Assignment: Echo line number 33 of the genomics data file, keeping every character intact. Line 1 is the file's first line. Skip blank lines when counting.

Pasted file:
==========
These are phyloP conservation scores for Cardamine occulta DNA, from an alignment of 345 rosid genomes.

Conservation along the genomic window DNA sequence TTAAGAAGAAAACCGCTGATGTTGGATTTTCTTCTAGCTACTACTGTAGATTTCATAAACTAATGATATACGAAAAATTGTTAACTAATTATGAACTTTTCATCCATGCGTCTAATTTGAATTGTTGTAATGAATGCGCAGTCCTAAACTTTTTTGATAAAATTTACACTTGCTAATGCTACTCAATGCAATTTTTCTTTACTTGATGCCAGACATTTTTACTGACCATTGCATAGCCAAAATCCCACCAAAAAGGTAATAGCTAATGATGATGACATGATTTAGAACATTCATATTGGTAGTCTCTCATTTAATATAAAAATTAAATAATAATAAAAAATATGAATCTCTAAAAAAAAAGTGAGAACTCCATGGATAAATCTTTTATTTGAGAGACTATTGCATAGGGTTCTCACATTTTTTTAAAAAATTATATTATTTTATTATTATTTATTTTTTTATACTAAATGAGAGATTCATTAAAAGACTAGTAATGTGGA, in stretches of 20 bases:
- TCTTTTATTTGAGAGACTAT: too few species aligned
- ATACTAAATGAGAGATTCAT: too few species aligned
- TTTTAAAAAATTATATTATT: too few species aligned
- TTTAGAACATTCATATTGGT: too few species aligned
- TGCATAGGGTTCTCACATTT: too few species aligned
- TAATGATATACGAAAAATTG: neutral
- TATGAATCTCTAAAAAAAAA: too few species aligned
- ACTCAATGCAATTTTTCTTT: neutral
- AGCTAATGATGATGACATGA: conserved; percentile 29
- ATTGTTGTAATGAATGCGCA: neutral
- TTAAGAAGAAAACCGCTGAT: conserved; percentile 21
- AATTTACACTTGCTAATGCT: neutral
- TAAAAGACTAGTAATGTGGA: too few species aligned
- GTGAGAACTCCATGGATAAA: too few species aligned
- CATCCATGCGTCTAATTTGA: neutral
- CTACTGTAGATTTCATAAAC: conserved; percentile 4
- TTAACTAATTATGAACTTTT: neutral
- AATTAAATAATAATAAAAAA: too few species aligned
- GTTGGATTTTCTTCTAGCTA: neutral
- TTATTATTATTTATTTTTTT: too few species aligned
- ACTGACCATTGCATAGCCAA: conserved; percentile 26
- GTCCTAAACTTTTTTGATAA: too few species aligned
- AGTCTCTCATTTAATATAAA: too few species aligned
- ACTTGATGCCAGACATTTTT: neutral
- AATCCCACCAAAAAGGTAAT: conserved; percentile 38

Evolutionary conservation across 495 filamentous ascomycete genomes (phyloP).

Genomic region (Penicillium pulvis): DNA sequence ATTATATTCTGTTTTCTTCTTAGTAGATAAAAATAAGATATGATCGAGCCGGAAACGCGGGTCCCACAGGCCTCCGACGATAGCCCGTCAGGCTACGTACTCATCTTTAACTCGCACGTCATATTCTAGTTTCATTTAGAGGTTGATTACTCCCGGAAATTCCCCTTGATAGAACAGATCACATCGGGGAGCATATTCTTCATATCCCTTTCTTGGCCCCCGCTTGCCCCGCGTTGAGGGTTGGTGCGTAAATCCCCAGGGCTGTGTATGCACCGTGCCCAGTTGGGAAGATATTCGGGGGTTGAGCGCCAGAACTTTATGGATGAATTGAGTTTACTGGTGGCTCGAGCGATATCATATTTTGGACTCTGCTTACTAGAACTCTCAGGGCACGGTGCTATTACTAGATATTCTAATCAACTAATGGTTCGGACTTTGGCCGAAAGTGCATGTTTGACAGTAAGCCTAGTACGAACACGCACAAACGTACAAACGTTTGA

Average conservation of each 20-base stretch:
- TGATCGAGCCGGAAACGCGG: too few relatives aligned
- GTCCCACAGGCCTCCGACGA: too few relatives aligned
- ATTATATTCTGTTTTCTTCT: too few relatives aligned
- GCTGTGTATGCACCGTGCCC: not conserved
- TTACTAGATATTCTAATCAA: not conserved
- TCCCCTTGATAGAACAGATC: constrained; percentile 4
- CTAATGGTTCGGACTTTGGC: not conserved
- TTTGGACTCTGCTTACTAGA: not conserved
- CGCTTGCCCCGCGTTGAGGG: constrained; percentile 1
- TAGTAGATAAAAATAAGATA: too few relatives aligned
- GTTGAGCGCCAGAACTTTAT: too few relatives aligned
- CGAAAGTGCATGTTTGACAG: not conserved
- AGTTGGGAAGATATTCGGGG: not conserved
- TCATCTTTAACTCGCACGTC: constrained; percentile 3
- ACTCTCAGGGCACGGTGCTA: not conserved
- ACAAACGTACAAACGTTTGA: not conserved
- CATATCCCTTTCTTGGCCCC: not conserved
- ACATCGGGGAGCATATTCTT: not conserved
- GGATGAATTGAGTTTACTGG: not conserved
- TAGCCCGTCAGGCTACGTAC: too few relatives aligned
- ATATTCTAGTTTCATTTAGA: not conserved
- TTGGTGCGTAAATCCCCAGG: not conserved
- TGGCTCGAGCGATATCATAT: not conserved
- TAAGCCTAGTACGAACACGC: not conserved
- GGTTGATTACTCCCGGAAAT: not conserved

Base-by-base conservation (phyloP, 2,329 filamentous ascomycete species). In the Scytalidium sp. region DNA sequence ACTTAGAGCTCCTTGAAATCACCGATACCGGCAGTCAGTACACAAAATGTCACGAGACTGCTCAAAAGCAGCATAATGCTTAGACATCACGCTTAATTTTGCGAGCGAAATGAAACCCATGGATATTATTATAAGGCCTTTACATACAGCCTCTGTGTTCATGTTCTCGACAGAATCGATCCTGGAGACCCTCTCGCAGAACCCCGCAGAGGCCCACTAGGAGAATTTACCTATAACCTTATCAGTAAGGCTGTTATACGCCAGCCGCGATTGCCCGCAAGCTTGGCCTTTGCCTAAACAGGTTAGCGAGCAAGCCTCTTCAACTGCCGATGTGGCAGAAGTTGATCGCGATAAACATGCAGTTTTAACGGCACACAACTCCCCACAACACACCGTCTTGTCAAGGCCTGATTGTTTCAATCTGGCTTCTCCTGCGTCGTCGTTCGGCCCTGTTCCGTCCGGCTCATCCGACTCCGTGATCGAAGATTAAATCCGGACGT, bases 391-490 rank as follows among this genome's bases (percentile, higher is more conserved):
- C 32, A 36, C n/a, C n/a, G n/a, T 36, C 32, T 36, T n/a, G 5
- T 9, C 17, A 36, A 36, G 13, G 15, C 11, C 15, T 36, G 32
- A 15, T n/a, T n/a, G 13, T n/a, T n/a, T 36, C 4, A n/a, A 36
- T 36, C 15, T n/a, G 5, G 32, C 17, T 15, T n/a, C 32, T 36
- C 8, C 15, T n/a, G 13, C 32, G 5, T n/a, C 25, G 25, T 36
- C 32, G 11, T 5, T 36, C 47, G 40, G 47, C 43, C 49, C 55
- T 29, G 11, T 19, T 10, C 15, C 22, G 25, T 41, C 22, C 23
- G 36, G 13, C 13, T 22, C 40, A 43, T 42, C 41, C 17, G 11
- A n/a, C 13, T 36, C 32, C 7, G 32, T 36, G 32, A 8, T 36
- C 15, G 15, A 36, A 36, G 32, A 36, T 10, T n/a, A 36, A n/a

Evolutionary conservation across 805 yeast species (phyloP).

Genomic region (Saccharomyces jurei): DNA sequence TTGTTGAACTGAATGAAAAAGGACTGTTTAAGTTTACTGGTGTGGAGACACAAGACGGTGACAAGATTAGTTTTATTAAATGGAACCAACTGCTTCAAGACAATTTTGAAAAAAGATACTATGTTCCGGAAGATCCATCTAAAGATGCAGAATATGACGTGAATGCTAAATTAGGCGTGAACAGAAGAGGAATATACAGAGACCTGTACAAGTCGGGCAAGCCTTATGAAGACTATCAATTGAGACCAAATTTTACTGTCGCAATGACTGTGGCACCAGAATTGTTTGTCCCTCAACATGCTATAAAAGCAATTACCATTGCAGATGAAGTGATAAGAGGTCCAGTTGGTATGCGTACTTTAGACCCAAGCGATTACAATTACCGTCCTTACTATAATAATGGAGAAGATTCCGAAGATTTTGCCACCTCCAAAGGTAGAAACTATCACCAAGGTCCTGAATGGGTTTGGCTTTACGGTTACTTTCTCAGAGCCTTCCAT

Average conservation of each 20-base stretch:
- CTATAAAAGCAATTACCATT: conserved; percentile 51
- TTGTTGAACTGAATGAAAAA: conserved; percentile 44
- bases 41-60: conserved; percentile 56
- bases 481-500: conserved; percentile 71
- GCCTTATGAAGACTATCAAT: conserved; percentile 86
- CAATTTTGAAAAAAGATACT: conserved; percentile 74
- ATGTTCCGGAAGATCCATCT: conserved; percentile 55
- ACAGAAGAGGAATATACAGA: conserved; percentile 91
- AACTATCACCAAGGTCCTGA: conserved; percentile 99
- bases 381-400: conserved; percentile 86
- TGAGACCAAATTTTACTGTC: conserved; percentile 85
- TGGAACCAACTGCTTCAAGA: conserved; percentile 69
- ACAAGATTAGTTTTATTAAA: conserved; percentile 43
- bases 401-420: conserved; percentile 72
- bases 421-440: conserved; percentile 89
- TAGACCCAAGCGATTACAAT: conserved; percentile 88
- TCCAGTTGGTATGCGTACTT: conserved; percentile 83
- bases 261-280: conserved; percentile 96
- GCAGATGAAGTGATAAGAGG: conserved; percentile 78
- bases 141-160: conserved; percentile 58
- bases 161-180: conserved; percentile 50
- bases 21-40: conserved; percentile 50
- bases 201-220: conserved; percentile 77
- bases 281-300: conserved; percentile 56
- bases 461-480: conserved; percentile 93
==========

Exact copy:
- ATTATATTCTGTTTTCTTCT: too few relatives aligned